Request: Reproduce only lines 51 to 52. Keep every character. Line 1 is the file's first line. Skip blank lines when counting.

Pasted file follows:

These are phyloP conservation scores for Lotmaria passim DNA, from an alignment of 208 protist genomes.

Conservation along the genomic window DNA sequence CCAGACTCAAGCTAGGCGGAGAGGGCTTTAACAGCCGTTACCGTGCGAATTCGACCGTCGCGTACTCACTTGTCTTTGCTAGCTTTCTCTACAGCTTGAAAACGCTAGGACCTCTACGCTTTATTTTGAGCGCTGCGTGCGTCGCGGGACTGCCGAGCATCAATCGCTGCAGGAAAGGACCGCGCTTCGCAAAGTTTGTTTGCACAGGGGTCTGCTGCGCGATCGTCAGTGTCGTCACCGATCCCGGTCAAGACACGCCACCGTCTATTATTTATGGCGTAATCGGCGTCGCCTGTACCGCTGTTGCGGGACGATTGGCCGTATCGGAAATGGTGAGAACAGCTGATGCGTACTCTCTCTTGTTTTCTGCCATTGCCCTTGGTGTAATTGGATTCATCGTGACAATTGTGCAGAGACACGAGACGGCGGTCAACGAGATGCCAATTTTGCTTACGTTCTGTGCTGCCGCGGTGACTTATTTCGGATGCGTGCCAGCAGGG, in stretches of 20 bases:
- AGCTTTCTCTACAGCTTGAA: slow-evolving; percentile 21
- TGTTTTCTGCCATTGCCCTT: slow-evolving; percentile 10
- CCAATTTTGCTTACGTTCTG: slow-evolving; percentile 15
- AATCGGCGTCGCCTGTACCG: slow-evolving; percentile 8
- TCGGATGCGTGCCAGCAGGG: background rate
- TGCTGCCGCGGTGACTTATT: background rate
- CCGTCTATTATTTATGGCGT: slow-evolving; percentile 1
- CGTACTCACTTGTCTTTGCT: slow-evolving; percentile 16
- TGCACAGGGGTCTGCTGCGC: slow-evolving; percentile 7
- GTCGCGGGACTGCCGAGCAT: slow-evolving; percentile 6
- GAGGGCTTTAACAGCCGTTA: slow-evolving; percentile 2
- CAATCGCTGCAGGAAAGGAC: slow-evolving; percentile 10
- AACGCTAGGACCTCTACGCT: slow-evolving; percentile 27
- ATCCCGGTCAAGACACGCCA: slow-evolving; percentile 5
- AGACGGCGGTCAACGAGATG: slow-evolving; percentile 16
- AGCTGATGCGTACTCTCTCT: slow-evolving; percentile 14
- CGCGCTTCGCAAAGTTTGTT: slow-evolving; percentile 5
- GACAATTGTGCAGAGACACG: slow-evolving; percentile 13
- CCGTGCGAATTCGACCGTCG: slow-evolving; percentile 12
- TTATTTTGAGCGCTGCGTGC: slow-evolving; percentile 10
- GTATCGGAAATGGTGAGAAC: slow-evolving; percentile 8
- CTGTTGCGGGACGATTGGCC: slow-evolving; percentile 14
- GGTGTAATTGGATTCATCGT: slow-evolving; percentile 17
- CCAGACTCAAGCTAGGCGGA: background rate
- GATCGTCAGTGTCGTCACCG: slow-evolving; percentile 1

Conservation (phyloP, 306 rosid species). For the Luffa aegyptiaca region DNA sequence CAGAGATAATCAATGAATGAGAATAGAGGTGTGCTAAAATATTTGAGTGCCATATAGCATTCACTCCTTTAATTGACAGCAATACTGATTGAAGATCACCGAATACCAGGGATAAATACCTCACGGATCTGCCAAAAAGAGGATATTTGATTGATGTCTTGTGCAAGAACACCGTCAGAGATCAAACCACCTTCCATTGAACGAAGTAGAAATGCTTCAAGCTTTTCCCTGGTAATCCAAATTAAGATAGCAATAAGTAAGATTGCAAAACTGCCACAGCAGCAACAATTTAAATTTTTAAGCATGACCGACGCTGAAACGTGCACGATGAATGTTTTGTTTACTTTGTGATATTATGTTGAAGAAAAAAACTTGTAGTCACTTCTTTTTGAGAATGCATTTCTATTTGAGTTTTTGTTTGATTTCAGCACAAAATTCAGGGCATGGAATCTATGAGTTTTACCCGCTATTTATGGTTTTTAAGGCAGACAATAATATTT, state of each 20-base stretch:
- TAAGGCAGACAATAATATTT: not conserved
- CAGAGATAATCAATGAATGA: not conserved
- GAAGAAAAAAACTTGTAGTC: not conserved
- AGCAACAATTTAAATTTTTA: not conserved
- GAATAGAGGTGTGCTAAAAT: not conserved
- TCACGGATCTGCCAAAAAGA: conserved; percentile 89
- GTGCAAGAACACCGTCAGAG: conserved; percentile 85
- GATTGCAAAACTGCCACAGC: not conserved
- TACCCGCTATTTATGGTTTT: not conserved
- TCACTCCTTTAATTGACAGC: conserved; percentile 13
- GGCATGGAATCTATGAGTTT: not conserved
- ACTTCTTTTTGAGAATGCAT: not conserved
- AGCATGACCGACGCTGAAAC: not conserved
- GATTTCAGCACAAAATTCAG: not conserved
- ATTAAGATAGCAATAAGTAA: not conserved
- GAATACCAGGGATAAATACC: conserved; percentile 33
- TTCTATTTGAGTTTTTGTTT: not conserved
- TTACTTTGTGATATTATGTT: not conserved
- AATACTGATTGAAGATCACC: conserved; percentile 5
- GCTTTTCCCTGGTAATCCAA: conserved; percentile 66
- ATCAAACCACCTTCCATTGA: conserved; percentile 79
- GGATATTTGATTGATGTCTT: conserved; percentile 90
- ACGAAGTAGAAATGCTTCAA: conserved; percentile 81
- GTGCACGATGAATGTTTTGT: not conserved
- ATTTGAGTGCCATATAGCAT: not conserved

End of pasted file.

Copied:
- ACGAAGTAGAAATGCTTCAA: conserved; percentile 81
- GTGCACGATGAATGTTTTGT: not conserved